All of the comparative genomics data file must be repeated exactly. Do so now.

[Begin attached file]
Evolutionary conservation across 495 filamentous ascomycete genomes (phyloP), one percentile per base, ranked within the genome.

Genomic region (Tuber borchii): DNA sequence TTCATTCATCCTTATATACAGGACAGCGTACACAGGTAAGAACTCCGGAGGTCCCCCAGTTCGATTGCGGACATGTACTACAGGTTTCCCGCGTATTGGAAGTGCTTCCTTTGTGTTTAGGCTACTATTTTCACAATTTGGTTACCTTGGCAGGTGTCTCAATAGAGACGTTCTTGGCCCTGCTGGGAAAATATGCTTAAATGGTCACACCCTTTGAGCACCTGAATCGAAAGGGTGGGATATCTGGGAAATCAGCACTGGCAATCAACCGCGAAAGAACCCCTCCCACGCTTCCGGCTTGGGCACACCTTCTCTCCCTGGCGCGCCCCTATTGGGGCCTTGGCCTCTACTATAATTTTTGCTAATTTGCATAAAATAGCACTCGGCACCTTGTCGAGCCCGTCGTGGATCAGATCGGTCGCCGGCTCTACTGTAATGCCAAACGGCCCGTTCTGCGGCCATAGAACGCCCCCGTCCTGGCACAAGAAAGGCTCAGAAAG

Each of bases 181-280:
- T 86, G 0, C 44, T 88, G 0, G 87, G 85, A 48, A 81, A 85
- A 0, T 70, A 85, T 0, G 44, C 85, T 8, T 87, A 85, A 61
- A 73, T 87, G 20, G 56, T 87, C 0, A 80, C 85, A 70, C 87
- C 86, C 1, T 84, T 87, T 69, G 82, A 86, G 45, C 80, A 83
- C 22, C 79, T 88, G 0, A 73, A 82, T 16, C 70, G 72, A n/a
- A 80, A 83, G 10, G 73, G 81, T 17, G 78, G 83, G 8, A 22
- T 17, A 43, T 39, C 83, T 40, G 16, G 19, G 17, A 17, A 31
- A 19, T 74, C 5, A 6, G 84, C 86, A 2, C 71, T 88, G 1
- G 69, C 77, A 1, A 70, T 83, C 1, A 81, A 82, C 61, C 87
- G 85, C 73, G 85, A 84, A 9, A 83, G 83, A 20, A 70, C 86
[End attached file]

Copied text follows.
Evolutionary conservation across 495 filamentous ascomycete genomes (phyloP), one percentile per base, ranked within the genome.

Genomic region (Tuber borchii): DNA sequence TTCATTCATCCTTATATACAGGACAGCGTACACAGGTAAGAACTCCGGAGGTCCCCCAGTTCGATTGCGGACATGTACTACAGGTTTCCCGCGTATTGGAAGTGCTTCCTTTGTGTTTAGGCTACTATTTTCACAATTTGGTTACCTTGGCAGGTGTCTCAATAGAGACGTTCTTGGCCCTGCTGGGAAAATATGCTTAAATGGTCACACCCTTTGAGCACCTGAATCGAAAGGGTGGGATATCTGGGAAATCAGCACTGGCAATCAACCGCGAAAGAACCCCTCCCACGCTTCCGGCTTGGGCACACCTTCTCTCCCTGGCGCGCCCCTATTGGGGCCTTGGCCTCTACTATAATTTTTGCTAATTTGCATAAAATAGCACTCGGCACCTTGTCGAGCCCGTCGTGGATCAGATCGGTCGCCGGCTCTACTGTAATGCCAAACGGCCCGTTCTGCGGCCATAGAACGCCCCCGTCCTGGCACAAGAAAGGCTCAGAAAG

Each of bases 181-280:
- T 86, G 0, C 44, T 88, G 0, G 87, G 85, A 48, A 81, A 85
- A 0, T 70, A 85, T 0, G 44, C 85, T 8, T 87, A 85, A 61
- A 73, T 87, G 20, G 56, T 87, C 0, A 80, C 85, A 70, C 87
- C 86, C 1, T 84, T 87, T 69, G 82, A 86, G 45, C 80, A 83
- C 22, C 79, T 88, G 0, A 73, A 82, T 16, C 70, G 72, A n/a
- A 80, A 83, G 10, G 73, G 81, T 17, G 78, G 83, G 8, A 22
- T 17, A 43, T 39, C 83, T 40, G 16, G 19, G 17, A 17, A 31
- A 19, T 74, C 5, A 6, G 84, C 86, A 2, C 71, T 88, G 1
- G 69, C 77, A 1, A 70, T 83, C 1, A 81, A 82, C 61, C 87
- G 85, C 73, G 85, A 84, A 9, A 83, G 83, A 20, A 70, C 86